Too many people these days have been targets of (possibly) well meaning crusaders. Over the years there have been enough photos & footage filmed of our farm to overloadl MGM's vault! Shearing sheep is abuse in case you didn't know. :roll: Just the sight of a camera-- inside or outside of our property lines-- gets me upset.
All that to say, you don't know what has happened previously and an innocent photo may turn into a really bad situation if your intentions are accidentally misinterpreted.
I don't feel that is right at all. I'm not THAT old, but I guess I am old fashioned, and believe if you have a problem with someone/something, then you should make an honest effort to communicate with that person directly. . .
I recently witnessed another example of a photographing situation I felt was "wrong", when a patient we were transferring to an air ambulance (I'm a volunteer EMT) was photograhed by 10 or 12 people with cell phones attending a Birthday party at a park directly adjacent to the helipad. The people were on public property, sure, and the patient was probably not readily identifiable, as they were covered in a sheet and surrounded by EMTs, but I was disgusted. I thought photographing that was extremely crass. There were law enforcement officers on scene as well, who did nothing to stop the photographers, so I'm assuming it was "legal"- but to me, definitely not "right".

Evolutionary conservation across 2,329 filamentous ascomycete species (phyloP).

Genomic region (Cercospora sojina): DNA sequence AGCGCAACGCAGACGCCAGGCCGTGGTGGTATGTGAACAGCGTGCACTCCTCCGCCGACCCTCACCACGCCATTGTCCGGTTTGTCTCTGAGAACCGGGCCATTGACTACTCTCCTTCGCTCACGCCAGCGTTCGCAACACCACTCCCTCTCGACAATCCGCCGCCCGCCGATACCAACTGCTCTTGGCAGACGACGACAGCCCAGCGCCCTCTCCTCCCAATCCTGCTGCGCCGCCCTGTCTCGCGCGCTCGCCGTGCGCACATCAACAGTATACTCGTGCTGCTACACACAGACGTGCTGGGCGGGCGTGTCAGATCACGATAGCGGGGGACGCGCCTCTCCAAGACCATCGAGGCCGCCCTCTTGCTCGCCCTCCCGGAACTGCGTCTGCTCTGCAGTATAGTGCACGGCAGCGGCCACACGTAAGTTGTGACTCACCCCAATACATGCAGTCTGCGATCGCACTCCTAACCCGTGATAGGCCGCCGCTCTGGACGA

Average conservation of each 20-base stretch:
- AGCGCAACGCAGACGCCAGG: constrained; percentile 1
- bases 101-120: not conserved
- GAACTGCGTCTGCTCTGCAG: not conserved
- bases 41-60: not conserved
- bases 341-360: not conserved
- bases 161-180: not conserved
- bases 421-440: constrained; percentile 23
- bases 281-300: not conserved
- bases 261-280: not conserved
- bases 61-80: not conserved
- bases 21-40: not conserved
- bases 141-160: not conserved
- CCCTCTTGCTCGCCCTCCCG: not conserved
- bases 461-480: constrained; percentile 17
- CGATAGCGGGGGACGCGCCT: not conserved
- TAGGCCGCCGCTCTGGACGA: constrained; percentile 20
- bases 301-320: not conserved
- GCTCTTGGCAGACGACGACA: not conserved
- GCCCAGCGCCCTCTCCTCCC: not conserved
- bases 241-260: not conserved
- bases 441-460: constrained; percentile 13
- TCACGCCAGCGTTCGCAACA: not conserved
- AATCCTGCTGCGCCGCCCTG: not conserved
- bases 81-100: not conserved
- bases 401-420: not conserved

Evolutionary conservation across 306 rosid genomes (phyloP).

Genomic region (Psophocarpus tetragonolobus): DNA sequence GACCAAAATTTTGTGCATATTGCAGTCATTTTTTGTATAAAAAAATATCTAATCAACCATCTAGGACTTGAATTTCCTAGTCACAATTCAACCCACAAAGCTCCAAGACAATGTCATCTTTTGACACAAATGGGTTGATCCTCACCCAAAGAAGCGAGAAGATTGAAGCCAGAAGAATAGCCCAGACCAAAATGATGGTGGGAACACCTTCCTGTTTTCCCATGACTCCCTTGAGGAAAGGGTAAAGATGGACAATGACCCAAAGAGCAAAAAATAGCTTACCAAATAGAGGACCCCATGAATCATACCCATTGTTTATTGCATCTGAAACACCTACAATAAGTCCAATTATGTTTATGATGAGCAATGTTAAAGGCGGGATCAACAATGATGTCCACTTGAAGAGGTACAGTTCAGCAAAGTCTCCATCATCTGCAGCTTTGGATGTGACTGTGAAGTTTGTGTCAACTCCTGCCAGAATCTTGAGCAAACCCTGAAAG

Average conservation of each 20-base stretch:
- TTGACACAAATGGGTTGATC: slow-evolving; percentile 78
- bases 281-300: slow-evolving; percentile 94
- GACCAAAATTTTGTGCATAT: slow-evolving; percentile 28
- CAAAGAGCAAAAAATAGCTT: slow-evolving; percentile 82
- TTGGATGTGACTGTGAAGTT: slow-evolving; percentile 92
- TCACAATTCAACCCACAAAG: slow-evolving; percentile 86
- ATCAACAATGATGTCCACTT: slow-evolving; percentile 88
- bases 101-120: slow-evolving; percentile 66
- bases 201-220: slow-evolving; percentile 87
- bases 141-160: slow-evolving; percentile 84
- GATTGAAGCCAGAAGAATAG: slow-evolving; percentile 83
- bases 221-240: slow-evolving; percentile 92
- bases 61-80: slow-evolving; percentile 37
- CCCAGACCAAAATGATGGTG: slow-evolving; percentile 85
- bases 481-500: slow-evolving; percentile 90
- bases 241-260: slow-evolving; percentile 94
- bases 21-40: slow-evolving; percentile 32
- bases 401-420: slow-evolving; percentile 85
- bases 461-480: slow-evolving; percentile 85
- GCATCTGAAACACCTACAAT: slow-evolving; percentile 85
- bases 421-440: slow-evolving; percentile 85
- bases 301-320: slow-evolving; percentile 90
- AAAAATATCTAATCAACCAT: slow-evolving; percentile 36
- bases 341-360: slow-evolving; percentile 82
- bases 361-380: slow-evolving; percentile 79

Jake and Dai- If the mule in question is near you, ask the owners. Many people would be glad to let you take photos, especially if you offer them prints of any that turn out well!